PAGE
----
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The Not-So-Secret Origin of Joe Gushue

Talking comics with the Philly patent lawyer

Published in 2021 Pennsylvania Super Lawyers magazine

Joe Gushue still remembers the day in 1984 when his dad bought him his first comic book straight off a spinner rack in a mall bookstore. The Amazing Spider-Man #255 features Peter Parker contending with moldy bread before tangling with the evil Red Ghost and his Super-Apes. It might not be high on the list of storylines likely to be adapted for the Marvel Cinematic Universe, but it captured 4-year-old Gushue’s imagination.

That was likely his dad’s plan all along. A long-time comics fan, “[My dad] had the first appearances of many Marvel characters,” Gushue says. But, like many childhood treasures, his father’s collection was unceremoniously tossed by Gushue’s grandparents. 

Gushue’s own collection has thus far avoided a similar fate. Now almost 7,000 issues strong, including more than one copy of Spidey #255, the collection is safely bagged and boxed in a dry spot in his basement. “They’ll last longer than me,” he says with a laugh. Gushue has also branched out into more literary fare, like Neil Gaiman’s Sandman, but still has a soft spot for super heroics. Recent highlights for Gushue include Matt Fraction and David Aja’s 2015 Hawkeye series; and Invincible by Robert Kirkman.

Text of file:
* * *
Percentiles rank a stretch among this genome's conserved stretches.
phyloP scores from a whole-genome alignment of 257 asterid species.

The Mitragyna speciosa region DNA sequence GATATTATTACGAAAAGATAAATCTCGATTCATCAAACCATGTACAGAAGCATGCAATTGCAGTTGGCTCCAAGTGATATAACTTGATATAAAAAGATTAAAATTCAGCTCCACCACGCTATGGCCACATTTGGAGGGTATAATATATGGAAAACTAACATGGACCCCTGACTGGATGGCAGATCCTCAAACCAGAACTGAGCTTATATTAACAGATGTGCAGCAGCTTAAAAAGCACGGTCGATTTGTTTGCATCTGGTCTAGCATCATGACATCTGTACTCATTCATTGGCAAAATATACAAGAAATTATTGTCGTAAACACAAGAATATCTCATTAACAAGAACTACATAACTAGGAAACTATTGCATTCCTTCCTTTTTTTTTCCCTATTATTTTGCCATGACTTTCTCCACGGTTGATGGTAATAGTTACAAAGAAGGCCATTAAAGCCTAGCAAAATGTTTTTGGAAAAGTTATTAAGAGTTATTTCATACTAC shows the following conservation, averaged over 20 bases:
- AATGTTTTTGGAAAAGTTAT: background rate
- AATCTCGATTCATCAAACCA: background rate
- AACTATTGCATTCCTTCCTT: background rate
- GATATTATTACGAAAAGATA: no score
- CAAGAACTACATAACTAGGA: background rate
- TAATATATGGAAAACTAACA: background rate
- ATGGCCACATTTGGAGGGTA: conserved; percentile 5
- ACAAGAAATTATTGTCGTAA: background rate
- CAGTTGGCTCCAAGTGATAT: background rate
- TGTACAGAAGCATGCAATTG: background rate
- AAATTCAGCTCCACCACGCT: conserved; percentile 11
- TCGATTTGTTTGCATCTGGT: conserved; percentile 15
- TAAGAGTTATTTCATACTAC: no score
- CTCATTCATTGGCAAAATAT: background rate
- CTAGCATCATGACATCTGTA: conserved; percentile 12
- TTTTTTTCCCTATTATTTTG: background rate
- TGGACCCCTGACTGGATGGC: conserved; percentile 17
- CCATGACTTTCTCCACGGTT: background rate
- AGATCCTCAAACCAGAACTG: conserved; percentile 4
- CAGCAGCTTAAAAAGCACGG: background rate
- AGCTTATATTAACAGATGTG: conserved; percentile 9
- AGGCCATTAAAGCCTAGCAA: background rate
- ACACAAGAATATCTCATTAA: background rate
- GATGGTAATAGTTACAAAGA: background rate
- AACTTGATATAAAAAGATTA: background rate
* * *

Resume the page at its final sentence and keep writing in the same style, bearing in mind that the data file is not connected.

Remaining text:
An IP attorney with Volpe Koenig, Gushue has found a work-related outlet for all that comic knowledge: making several guest appearances on the firm’s pop culture podcast, IP Goes Pop!, where he talks up the big-screen versions, too. His favorites include Spider-Man 2 and Captain America: The Winter Soldier. “For a character like Captain America, who isn’t anyone’s favorite in the comic books—he’s fighting the same people all the time—it’s tough to give him a whole lot of depth,” he says. “They did an excellent job.” 

With great power comes great responsibility, as Spider-Man knew, and with a great comic collection comes great reading skills, as Gushue knows. “At a young age, I was introduced to complex ideas and I was also able to improve my vocabulary reading about my favorite heroes,” he says. He’s now passed along that tradition to his 7- and 5-year-old daughters. “I can’t think of a better way to instill a love of reading in children than comics.”

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